Not Just the Winter Blues

People of all ages can be affected by seasonal affective disorder.

The+majority+of+people+with+seasonal+affective+disorder+experience+it+during+late+fall+and+winter.+Over+14+million+Americans+experience+it.+
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Not Just the Winter Blues

The majority of people with seasonal affective disorder experience it during late fall and winter. Over 14 million Americans experience it.

The majority of people with seasonal affective disorder experience it during late fall and winter. Over 14 million Americans experience it.

Da'Jai Wesson

The majority of people with seasonal affective disorder experience it during late fall and winter. Over 14 million Americans experience it.

Da'Jai Wesson

Da'Jai Wesson

The majority of people with seasonal affective disorder experience it during late fall and winter. Over 14 million Americans experience it.

Da'Jai Wesson, Editor

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With the transition from fall to winter come many things. Temperatures are dropping rapidly, leaves are falling, and suddenly it’s pitch black outside at 6 p.m. For some people, this is no big deal. For others, especially those affected by seasonal depression, or seasonal affective disorder, it can make getting through the day quite the challenge.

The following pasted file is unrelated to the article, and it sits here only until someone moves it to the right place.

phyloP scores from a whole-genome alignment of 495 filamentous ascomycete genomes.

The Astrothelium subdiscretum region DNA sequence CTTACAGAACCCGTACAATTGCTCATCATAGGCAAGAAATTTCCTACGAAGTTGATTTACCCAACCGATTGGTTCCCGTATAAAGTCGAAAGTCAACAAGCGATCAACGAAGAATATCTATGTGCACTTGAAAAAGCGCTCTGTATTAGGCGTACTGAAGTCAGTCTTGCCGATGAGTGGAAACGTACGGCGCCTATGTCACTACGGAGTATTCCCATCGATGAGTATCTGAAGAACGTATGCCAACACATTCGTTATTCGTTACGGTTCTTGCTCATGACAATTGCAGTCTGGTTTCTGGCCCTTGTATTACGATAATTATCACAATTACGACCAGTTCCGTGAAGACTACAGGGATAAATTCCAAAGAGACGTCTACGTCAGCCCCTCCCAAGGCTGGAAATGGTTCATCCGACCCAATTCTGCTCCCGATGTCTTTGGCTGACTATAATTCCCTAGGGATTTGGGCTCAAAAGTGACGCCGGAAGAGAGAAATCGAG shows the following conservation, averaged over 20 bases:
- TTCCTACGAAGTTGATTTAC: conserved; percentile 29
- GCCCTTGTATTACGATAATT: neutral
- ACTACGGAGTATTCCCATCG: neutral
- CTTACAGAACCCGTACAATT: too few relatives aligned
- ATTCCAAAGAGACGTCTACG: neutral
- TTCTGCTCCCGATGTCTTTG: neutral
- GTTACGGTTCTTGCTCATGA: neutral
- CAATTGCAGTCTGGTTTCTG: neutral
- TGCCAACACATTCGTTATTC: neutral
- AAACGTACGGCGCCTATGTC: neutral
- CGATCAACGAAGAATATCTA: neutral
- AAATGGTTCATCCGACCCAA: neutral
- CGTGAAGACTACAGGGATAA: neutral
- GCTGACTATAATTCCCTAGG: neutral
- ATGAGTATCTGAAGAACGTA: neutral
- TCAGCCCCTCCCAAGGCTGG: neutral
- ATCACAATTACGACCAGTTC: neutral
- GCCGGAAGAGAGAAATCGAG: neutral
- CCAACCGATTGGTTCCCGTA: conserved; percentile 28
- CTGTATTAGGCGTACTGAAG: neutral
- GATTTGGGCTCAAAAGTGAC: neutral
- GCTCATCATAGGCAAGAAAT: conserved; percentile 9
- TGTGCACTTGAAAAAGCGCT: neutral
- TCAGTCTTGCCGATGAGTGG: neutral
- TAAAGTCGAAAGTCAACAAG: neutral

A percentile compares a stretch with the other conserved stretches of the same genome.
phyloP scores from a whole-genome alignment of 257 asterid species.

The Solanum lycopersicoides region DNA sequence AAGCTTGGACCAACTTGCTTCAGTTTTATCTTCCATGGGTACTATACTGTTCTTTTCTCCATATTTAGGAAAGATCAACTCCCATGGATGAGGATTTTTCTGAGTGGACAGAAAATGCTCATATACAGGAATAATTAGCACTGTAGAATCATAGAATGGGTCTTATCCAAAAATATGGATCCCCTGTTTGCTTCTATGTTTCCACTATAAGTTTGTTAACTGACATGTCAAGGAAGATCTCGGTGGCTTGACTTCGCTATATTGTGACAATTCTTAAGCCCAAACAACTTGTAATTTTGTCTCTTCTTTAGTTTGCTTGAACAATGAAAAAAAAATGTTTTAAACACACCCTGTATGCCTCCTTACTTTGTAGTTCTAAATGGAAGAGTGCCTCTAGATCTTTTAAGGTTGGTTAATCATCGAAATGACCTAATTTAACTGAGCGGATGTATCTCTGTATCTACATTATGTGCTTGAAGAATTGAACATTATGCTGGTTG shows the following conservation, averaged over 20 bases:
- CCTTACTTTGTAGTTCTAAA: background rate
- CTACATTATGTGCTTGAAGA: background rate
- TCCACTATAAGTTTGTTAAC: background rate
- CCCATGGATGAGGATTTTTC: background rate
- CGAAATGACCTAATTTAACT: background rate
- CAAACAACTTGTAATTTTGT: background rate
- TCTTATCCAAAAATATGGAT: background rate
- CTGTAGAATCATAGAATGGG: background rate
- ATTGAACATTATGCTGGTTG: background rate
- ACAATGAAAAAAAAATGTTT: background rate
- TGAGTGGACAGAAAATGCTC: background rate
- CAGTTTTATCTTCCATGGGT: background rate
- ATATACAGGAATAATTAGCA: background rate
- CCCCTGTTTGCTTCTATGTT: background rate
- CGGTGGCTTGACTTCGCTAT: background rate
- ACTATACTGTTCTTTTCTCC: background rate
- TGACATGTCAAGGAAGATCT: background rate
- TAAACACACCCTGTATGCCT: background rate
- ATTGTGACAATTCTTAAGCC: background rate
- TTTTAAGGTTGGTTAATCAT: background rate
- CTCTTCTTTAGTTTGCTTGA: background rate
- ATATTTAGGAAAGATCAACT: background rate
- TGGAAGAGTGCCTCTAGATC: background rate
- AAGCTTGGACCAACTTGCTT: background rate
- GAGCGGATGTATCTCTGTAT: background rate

Seasonal affective disorder is defined as “depression associated with late autumn and winter and thought to be caused by a lack of light.” According to Kids’ Health, symptoms include low energy, changes in sleep and eating, and a decline in socialization. For teenagers affected, this could make everyday tasks like going to school and completing homework a lot harder than normal. Adults, teens, and children can all be affected by SAD and 14 million Americans experience it, according to Healthychildren.org

Although not everyone is diagnosed with seasonal affective disorder or fully experiences it, many do experience what could be called “the winter blues.” Junior Bri Wilson doesn’t personally experience seasonal affective disorder but is affected by the weather change from summer to fall and winter. “I’m happier in the summer,” Wilson said. She also explained the weather change makes it harder for her to stay motivated. “I hate the cold,” Wilson said. The same can be said for junior Alicia Pastrana. Although she hasn’t been diagnosed, she experiences many symptoms of SAD when the winter months roll around. “Since it gets darker earlier now, I don’t have a lot of motivation to do anything,” Pastrana said. She explained that as a result of this, she procrastinates homework more and lacks “drive” to do errands and chores. 

If diagnosed with seasonal affective disorder, options for help include getting more exercise (outdoors), spending time with family, and keeping healthy eating habits. All of these factors influence personal well-being but are especially crucial for those suffering from SAD in the winter months.

In addition, asking for help, is important. If you think you bare symptoms of SAD, talk to a doctor to find out what your options are for help.

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